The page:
Drones

Facial recognition drone gives your selfie stick wings

Facial recognition drone gives...
The Roam-e drone features collapsible propellors that fold in against its body for better portability
The Roam-e drone features collapsible propellors that fold in against its body for better portability
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The Roam-e drone features collapsible propellors that fold in against its body for better portability
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The Roam-e drone features collapsible propellors that fold in against its body for better portability
After pairing it with an iOS or Android device, the drone uses facial recognition technology to detect the user up to 25 m (82 ft) away
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After pairing it with an iOS or Android device, the drone uses facial recognition technology to detect the user up to 25 m (82 ft) away
The Roam-e drone features collapsible propellors that fold in against its body for better portability
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The Roam-e drone features collapsible propellors that fold in against its body for better portability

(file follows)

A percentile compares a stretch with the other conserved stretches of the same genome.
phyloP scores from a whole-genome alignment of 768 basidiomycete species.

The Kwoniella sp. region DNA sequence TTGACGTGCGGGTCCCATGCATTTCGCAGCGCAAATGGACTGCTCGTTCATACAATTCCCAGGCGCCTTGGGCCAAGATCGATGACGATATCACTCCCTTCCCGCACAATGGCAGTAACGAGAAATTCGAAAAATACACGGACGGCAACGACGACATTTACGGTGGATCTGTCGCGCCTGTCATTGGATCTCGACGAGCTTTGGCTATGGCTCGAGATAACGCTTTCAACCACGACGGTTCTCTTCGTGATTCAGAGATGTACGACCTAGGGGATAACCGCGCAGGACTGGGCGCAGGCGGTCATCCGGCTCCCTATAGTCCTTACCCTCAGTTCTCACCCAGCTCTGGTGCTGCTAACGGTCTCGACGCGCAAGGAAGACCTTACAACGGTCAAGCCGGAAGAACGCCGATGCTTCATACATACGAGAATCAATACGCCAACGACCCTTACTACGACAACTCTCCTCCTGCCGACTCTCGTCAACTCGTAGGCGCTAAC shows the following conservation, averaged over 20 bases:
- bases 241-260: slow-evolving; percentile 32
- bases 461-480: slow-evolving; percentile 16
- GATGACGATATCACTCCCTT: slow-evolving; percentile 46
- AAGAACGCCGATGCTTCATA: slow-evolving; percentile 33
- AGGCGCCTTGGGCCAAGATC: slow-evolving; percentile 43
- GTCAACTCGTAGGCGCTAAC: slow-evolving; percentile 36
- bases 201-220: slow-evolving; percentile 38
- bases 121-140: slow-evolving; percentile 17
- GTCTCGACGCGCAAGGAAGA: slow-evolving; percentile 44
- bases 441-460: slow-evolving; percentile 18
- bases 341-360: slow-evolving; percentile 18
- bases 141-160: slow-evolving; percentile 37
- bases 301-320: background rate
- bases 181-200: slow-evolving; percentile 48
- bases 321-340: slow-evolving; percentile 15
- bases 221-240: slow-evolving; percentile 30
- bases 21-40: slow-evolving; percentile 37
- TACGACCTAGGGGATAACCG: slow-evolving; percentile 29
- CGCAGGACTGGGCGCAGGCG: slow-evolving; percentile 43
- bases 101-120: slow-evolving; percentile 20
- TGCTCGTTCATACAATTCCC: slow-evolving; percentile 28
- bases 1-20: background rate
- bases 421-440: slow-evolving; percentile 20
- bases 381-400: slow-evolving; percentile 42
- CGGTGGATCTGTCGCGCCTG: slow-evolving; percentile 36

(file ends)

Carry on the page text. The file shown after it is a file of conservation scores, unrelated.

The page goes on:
The drone runs on swappable batteries and is said to take two hours to charge
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The drone runs on swappable batteries and is said to take two hours to charge
The Roam-e is a cylindrical drone claimed to be similar in size to a 600 mL water bottle
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The Roam-e is a cylindrical drone claimed to be similar in size to a 600 mL water bottle
The camera sits on a single-axis gimbal and shoots at five megapixels
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The camera sits on a single-axis gimbal and shoots at five megapixels

In some ways, selfie-snapping drones seem a natural progression from outstretched arms and ever-lengthening selfie sticks. It doesn't matter what kind of reach these tactics afford you, it will always pale in comparison to that of a flying camera. Roam-e is the latest drone to take aim at self-portraiture, and armed with facial recognition technology it is promised to always keep you in the frame.

The Roam-e from technology firm IoT Group is a cylindrical drone claimed to be similar in size to a 600-ml (20-oz) water bottle, with a diameter of 75 mm (2.95 in) at its widest point. It is designed to be compact and easily slid into a backpack or larger pocket for transport, much like the Sprite drone we covered last year. To this end, it also features collapsible propellors that fold in against its body.

With a flight time of 20 minutes, the 500-g (1.1-lb) Roam-e is said to be easy to fly in that users can simply fling it into the air and it will start hovering at a user-determined distance. After pairing it with an iOS or Android device, the drone uses facial recognition technology to detect the user up to 25 m (82 ft) away, which then combines with a Follow Me tracking function to keep them in shot.

The camera sits on a single-axis gimbal and shoots at five megapixels
The camera sits on a single-axis gimbal and shoots at five megapixels